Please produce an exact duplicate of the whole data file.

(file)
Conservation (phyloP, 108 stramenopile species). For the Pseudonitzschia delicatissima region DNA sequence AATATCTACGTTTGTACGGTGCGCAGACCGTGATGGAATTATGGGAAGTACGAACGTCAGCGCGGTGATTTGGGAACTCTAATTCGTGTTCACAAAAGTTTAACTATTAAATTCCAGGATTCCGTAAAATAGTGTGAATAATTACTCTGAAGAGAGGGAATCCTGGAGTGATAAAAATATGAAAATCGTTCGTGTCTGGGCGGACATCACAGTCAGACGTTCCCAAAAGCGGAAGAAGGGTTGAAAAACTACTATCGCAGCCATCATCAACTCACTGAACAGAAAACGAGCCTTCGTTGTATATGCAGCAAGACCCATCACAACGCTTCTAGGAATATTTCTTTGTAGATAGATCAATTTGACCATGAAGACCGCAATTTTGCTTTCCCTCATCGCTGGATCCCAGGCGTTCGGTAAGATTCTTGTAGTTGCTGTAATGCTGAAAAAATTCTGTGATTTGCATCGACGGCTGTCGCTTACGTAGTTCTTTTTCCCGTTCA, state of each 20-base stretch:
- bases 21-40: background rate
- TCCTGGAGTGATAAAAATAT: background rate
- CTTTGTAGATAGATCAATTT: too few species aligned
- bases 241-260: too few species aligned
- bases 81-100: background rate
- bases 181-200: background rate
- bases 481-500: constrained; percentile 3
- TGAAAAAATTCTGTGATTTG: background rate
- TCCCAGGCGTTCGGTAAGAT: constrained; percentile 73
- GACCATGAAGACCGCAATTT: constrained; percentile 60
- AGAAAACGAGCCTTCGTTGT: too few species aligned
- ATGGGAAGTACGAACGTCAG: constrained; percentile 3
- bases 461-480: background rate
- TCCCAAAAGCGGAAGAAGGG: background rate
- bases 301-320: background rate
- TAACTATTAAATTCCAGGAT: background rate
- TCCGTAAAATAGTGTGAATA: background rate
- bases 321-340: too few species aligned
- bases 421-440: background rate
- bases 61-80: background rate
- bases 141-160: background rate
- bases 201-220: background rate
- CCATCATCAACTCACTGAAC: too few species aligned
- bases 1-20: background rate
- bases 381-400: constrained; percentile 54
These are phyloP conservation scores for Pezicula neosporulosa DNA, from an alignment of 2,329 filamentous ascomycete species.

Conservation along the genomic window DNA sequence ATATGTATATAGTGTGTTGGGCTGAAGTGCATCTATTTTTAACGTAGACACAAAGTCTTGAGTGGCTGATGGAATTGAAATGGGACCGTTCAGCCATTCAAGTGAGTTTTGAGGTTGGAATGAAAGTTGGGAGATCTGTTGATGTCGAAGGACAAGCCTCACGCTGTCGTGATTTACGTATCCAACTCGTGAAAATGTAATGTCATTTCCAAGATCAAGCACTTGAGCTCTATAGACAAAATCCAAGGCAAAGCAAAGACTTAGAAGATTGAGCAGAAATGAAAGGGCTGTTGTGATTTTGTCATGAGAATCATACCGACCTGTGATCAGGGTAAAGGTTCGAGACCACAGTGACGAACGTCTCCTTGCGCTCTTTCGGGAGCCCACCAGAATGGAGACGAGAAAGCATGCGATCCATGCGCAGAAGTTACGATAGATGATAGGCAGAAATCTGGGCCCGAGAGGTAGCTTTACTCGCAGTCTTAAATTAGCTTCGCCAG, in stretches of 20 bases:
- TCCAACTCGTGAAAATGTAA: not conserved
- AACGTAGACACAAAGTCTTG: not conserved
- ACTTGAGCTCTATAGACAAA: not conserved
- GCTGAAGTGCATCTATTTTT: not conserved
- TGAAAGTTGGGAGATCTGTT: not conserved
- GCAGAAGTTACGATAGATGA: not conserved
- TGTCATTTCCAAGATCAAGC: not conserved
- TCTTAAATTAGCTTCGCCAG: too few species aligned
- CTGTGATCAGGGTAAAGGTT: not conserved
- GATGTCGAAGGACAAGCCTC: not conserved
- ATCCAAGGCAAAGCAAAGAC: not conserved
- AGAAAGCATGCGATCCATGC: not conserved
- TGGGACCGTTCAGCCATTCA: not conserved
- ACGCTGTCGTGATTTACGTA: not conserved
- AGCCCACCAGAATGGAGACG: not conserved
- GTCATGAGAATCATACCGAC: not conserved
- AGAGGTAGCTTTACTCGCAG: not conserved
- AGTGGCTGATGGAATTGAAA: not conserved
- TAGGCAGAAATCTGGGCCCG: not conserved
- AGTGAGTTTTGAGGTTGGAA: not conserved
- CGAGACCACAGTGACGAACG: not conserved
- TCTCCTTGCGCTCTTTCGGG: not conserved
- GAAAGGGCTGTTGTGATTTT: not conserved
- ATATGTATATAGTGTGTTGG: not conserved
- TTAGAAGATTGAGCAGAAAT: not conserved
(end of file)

Conservation (phyloP, 108 stramenopile species). For the Pseudonitzschia delicatissima region DNA sequence AATATCTACGTTTGTACGGTGCGCAGACCGTGATGGAATTATGGGAAGTACGAACGTCAGCGCGGTGATTTGGGAACTCTAATTCGTGTTCACAAAAGTTTAACTATTAAATTCCAGGATTCCGTAAAATAGTGTGAATAATTACTCTGAAGAGAGGGAATCCTGGAGTGATAAAAATATGAAAATCGTTCGTGTCTGGGCGGACATCACAGTCAGACGTTCCCAAAAGCGGAAGAAGGGTTGAAAAACTACTATCGCAGCCATCATCAACTCACTGAACAGAAAACGAGCCTTCGTTGTATATGCAGCAAGACCCATCACAACGCTTCTAGGAATATTTCTTTGTAGATAGATCAATTTGACCATGAAGACCGCAATTTTGCTTTCCCTCATCGCTGGATCCCAGGCGTTCGGTAAGATTCTTGTAGTTGCTGTAATGCTGAAAAAATTCTGTGATTTGCATCGACGGCTGTCGCTTACGTAGTTCTTTTTCCCGTTCA, state of each 20-base stretch:
- bases 21-40: background rate
- TCCTGGAGTGATAAAAATAT: background rate
- CTTTGTAGATAGATCAATTT: too few species aligned
- bases 241-260: too few species aligned
- bases 81-100: background rate
- bases 181-200: background rate
- bases 481-500: constrained; percentile 3
- TGAAAAAATTCTGTGATTTG: background rate
- TCCCAGGCGTTCGGTAAGAT: constrained; percentile 73
- GACCATGAAGACCGCAATTT: constrained; percentile 60
- AGAAAACGAGCCTTCGTTGT: too few species aligned
- ATGGGAAGTACGAACGTCAG: constrained; percentile 3
- bases 461-480: background rate
- TCCCAAAAGCGGAAGAAGGG: background rate
- bases 301-320: background rate
- TAACTATTAAATTCCAGGAT: background rate
- TCCGTAAAATAGTGTGAATA: background rate
- bases 321-340: too few species aligned
- bases 421-440: background rate
- bases 61-80: background rate
- bases 141-160: background rate
- bases 201-220: background rate
- CCATCATCAACTCACTGAAC: too few species aligned
- bases 1-20: background rate
- bases 381-400: constrained; percentile 54
These are phyloP conservation scores for Pezicula neosporulosa DNA, from an alignment of 2,329 filamentous ascomycete species.

Conservation along the genomic window DNA sequence ATATGTATATAGTGTGTTGGGCTGAAGTGCATCTATTTTTAACGTAGACACAAAGTCTTGAGTGGCTGATGGAATTGAAATGGGACCGTTCAGCCATTCAAGTGAGTTTTGAGGTTGGAATGAAAGTTGGGAGATCTGTTGATGTCGAAGGACAAGCCTCACGCTGTCGTGATTTACGTATCCAACTCGTGAAAATGTAATGTCATTTCCAAGATCAAGCACTTGAGCTCTATAGACAAAATCCAAGGCAAAGCAAAGACTTAGAAGATTGAGCAGAAATGAAAGGGCTGTTGTGATTTTGTCATGAGAATCATACCGACCTGTGATCAGGGTAAAGGTTCGAGACCACAGTGACGAACGTCTCCTTGCGCTCTTTCGGGAGCCCACCAGAATGGAGACGAGAAAGCATGCGATCCATGCGCAGAAGTTACGATAGATGATAGGCAGAAATCTGGGCCCGAGAGGTAGCTTTACTCGCAGTCTTAAATTAGCTTCGCCAG, in stretches of 20 bases:
- TCCAACTCGTGAAAATGTAA: not conserved
- AACGTAGACACAAAGTCTTG: not conserved
- ACTTGAGCTCTATAGACAAA: not conserved
- GCTGAAGTGCATCTATTTTT: not conserved
- TGAAAGTTGGGAGATCTGTT: not conserved
- GCAGAAGTTACGATAGATGA: not conserved
- TGTCATTTCCAAGATCAAGC: not conserved
- TCTTAAATTAGCTTCGCCAG: too few species aligned
- CTGTGATCAGGGTAAAGGTT: not conserved
- GATGTCGAAGGACAAGCCTC: not conserved
- ATCCAAGGCAAAGCAAAGAC: not conserved
- AGAAAGCATGCGATCCATGC: not conserved
- TGGGACCGTTCAGCCATTCA: not conserved
- ACGCTGTCGTGATTTACGTA: not conserved
- AGCCCACCAGAATGGAGACG: not conserved
- GTCATGAGAATCATACCGAC: not conserved
- AGAGGTAGCTTTACTCGCAG: not conserved
- AGTGGCTGATGGAATTGAAA: not conserved
- TAGGCAGAAATCTGGGCCCG: not conserved
- AGTGAGTTTTGAGGTTGGAA: not conserved
- CGAGACCACAGTGACGAACG: not conserved
- TCTCCTTGCGCTCTTTCGGG: not conserved
- GAAAGGGCTGTTGTGATTTT: not conserved
- ATATGTATATAGTGTGTTGG: not conserved
- TTAGAAGATTGAGCAGAAAT: not conserved